I co-ordinate a Peer Support Group in West Kent on behalf of Different Strokes, where one of my group’s participants has exemplified a growth mindset in the last year. Chris mirrors many of my disabilities, hemiplegia hemianopia and left-neglect – an extremely limiting combination of conditions.

However, Chris, who was a keen craftswoman prior to her cerebral stroke at 47, took the decision to find a creative past-time that she could undertake capably with one hand. She chose to teach herself watercolour painting from scratch mainly by finding art tutorials on YouTube. One of her watercolour originals has been used to illustrate this article – ‘New Season’ represents her feelings about her devastating cerebral stroke.

By focussing her effort on what she can do, using her functioning right hand, Chris has found a rewarding past-time in watercolour painting, which allows her to escape the daily frustrations that stem from immobility and brings pleasure to others too. 

Chris and I share an interest in creative arts. I write prose and poetry to help me to process what has happened to me. I am very pleased that Neuro ProActive’ s extensive directory of support practitioners includes a section on arts therapy as well as psychotherapists. A growth mindset permits you to find new ways to overcome setbacks through persistence and effort, which is abbreviated in the stroke survivors’ hashtag #nevergiveup.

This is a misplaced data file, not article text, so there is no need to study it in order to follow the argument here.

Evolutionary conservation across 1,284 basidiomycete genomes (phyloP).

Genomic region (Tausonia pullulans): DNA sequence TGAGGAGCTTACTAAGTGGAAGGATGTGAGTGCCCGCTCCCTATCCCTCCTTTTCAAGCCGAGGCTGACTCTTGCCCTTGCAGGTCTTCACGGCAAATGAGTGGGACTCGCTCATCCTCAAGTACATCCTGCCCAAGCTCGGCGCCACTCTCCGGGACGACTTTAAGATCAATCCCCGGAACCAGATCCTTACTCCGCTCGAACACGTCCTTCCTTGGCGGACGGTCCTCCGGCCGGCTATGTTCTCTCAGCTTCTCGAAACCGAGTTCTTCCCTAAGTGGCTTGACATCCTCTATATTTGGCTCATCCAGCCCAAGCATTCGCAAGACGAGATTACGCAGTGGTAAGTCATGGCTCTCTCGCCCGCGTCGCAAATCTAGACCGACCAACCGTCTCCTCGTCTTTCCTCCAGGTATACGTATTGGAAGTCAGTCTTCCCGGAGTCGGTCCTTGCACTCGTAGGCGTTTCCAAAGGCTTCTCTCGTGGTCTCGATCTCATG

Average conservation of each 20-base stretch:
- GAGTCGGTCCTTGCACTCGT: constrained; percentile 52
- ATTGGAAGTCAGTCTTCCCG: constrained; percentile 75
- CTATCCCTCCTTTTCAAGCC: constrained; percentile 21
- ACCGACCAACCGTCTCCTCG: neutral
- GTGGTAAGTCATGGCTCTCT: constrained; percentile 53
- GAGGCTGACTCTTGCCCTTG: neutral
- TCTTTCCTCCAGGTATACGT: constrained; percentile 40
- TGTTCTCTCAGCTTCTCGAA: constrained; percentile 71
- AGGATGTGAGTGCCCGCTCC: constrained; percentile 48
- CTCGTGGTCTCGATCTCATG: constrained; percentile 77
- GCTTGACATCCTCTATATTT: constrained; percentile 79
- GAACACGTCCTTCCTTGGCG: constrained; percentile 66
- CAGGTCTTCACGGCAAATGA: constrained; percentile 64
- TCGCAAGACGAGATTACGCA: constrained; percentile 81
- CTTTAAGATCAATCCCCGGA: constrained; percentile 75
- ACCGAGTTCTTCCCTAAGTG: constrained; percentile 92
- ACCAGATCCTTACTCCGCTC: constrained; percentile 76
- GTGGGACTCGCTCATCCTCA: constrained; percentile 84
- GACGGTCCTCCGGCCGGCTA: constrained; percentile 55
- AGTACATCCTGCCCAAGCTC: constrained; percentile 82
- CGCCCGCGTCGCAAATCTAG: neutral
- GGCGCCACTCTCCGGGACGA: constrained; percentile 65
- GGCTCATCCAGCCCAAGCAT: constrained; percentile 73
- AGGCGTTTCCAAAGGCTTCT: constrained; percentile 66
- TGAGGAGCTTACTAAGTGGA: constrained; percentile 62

For more information about Neuro ProActive’s platform, visit

Produced with assistance from Paige Gravenell, physio assistant


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Inpatient rehab

Redefining rehab: first-of-its kind ward gets set to open



As the new Castle Hill Hospital rehab ward gets set to open, NR Times speaks to Dr Abayomi Salawu, whose dedication to achieving goals through rehab, and passion for using VR and AR within it, is putting Hull at the forefront of the UK


A new NHS rehabilitation centre, which will be the first in the UK to incorporate digital technology and virtual reality into its rehab offering, is set to open its doors. 

The purpose-built ward at Castle Hill Hospital in Hull will have 12 beds and has a range of facilities, including a gym, therapy room and garden area, to enable a comprehensive rehab offering to be delivered.